With the wide variety of electric bass guitars on the market, the novice can be intimidated by such a dizzying array. There are so many different scale lengths, pickup configurations, neck profiles, and numbers of frets and strings available today; there needs to be a sensible and realistic starting point for starting bassists (especially younger ones).
The most logical first step is to keep the choice simple and inexpensive. A simple, classic four-string bass with one pickup is sufficient for any beginner (such as this Fender-made Squier Affinity Series Precision Bass) . Forget about multiple pickups and fancy tone controls; the focus of the beginner is to learn how to navigate and control the instrument. Likewise, forget about five, six, or seven string basses; the wide neck will only frustrate the novice's tender fingers and weak wrist, and the extended tonal range of these basses will only confuse them needlessly.
Be sure to buy one made by a reputable manufacturer as well. This does not mean that one must shell out thousands of dollars on a decent beginner's bass. Squier by Fender and Epiphone by Gibson are two example of excellent 'budget-lines' for beginners. Usually inexpensively mass-produced overseas or in Mexico, these instruments are built to meet the standards and specifications of their parent manufacturers in order to bear their names and reputations. Their drawback is that these student models aren't built for the demands of the road and stage, but are still sound great and are very playable (and often make great backup instruments for more experienced players).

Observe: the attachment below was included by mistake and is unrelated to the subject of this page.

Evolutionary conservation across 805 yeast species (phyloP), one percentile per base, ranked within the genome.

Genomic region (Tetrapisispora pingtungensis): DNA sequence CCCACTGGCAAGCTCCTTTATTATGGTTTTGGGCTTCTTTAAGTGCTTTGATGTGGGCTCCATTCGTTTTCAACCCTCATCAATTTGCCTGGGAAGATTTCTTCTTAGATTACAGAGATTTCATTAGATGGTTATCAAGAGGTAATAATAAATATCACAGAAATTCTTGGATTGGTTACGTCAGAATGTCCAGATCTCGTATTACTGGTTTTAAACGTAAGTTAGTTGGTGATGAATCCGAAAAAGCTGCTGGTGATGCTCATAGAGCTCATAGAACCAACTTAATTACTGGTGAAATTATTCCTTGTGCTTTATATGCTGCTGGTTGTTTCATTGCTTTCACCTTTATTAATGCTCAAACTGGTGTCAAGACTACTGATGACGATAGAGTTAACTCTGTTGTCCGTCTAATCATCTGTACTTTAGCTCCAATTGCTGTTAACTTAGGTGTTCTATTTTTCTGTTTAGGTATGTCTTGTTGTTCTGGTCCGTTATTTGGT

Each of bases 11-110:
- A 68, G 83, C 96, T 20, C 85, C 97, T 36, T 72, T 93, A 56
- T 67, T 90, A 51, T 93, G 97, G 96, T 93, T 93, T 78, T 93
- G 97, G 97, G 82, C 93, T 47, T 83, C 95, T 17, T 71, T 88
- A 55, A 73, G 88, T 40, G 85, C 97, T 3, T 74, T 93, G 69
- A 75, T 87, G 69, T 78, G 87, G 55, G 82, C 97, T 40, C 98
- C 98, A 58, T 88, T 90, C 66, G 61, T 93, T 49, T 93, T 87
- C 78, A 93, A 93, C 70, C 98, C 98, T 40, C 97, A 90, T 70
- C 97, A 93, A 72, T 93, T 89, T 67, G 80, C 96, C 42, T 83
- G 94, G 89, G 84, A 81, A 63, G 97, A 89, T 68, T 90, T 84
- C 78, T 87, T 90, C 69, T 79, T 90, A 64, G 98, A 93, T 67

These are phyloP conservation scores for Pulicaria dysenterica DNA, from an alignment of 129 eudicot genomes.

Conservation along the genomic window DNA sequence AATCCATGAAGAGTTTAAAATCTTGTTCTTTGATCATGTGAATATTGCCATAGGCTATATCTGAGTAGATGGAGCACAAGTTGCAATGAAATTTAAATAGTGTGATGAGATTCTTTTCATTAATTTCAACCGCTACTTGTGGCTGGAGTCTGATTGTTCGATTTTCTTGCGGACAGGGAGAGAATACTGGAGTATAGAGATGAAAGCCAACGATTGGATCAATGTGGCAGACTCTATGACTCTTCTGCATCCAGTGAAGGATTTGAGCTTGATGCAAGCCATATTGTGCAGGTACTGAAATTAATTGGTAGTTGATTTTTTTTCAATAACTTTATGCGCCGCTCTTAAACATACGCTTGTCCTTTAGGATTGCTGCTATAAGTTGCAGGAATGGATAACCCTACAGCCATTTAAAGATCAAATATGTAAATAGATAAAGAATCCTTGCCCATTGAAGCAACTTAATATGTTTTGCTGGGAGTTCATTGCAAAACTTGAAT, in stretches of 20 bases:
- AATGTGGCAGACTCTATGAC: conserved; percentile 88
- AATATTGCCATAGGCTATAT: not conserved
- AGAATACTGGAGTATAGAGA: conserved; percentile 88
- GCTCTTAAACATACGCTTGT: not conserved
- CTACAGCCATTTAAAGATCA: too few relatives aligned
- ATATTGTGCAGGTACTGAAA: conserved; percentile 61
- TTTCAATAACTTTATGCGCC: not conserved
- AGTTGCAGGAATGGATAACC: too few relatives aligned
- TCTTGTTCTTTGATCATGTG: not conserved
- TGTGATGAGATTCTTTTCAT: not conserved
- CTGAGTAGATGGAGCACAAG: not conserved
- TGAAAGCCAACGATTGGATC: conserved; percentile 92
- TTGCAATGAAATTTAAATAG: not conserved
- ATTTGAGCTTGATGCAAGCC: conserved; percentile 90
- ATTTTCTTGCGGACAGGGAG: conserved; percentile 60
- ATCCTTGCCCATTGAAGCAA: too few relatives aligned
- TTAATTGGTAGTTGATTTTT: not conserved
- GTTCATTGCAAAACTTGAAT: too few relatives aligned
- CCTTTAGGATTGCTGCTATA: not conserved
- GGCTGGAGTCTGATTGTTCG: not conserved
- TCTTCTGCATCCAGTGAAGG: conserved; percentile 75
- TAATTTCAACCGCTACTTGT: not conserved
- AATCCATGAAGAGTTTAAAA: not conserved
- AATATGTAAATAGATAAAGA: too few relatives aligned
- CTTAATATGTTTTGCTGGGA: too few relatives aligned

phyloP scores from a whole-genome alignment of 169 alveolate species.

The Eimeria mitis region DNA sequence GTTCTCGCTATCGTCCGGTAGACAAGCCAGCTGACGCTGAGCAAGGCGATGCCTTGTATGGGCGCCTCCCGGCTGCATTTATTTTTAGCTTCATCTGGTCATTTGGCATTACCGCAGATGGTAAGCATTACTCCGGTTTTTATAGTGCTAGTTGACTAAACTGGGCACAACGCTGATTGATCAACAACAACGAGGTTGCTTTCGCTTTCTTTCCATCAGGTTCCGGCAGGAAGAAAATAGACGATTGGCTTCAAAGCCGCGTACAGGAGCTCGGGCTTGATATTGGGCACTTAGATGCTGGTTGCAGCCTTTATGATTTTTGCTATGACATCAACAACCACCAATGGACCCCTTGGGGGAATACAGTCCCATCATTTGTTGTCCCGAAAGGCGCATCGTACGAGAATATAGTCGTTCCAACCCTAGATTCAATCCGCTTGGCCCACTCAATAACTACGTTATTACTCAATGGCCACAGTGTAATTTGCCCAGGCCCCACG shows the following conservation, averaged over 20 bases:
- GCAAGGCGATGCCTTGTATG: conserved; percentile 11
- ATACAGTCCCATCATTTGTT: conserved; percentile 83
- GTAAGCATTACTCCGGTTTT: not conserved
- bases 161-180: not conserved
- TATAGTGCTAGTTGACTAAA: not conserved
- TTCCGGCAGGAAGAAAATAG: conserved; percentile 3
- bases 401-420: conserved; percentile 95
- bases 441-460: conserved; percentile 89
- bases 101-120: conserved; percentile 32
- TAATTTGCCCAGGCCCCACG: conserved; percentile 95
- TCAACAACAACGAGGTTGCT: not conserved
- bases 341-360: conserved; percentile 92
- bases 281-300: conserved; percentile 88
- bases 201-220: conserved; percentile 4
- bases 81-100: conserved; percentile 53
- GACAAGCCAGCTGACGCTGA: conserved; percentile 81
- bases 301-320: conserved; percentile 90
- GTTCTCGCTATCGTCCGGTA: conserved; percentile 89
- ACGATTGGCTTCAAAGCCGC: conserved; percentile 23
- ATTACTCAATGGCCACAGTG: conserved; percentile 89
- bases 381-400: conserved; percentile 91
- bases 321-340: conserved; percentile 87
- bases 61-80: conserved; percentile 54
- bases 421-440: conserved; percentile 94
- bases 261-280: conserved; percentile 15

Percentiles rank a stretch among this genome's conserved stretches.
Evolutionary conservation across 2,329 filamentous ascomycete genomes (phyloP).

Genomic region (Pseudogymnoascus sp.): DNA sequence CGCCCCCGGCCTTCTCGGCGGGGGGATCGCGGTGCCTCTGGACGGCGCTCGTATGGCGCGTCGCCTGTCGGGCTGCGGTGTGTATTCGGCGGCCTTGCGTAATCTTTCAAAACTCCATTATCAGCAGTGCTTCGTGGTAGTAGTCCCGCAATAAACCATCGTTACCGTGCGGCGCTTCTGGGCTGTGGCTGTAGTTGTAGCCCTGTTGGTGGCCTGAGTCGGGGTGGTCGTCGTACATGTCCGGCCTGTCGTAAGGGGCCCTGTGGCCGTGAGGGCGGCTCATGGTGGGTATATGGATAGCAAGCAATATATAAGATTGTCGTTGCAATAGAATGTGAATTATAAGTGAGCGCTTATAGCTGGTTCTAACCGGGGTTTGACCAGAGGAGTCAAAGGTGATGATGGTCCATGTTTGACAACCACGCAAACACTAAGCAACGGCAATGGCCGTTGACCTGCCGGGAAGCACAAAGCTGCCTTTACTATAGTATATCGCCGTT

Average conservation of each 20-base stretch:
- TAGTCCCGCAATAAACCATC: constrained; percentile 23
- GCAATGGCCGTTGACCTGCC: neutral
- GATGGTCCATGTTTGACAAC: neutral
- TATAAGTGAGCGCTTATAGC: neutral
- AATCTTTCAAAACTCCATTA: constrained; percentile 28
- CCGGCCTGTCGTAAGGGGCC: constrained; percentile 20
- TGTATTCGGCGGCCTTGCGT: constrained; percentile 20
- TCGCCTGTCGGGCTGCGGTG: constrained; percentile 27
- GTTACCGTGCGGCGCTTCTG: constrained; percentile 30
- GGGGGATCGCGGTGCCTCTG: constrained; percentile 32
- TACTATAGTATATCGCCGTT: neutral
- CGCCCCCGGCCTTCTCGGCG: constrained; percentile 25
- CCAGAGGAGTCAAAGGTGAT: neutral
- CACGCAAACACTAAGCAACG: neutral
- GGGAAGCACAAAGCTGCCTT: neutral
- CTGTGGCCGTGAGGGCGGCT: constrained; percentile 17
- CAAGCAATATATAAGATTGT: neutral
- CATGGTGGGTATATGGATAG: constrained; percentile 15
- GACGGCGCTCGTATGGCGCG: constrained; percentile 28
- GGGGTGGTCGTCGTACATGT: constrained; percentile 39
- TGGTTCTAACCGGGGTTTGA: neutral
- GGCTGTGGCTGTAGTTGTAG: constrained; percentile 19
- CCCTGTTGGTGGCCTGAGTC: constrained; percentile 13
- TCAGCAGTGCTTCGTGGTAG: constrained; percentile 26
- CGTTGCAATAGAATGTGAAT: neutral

Buying a decent used bass is also a good route to take. Music stores usually have great deals on gear that might have some scars and dings, but play and sound very nicely. Sometimes, even better deals can be found in your local pawn shops, or in the classified ads. Sometimes, however, unscrupulous types often use these methods to unload worthless junk upon unsuspecting beginners. In each case, it is advisable to ALWAYS ask around for references, or at least have an experienced bassist accompany the student when looking to purchase ANY used gear (remember: caveat emptor).
Finally, the best way to purchase a beginner's bass is to buy one of the many package deals offered by reputable manufacturers. These starter kits offered by companies like Epiphone and Sqiuer contain everything needed for a beginner to start playing immediately, including a small practice amp, cord, strap, and sometimes even 'short-cuts' to playing popular rock tunes. These packages are usually priced under $300.00, which is often much cheaper than buying all these pieces separately.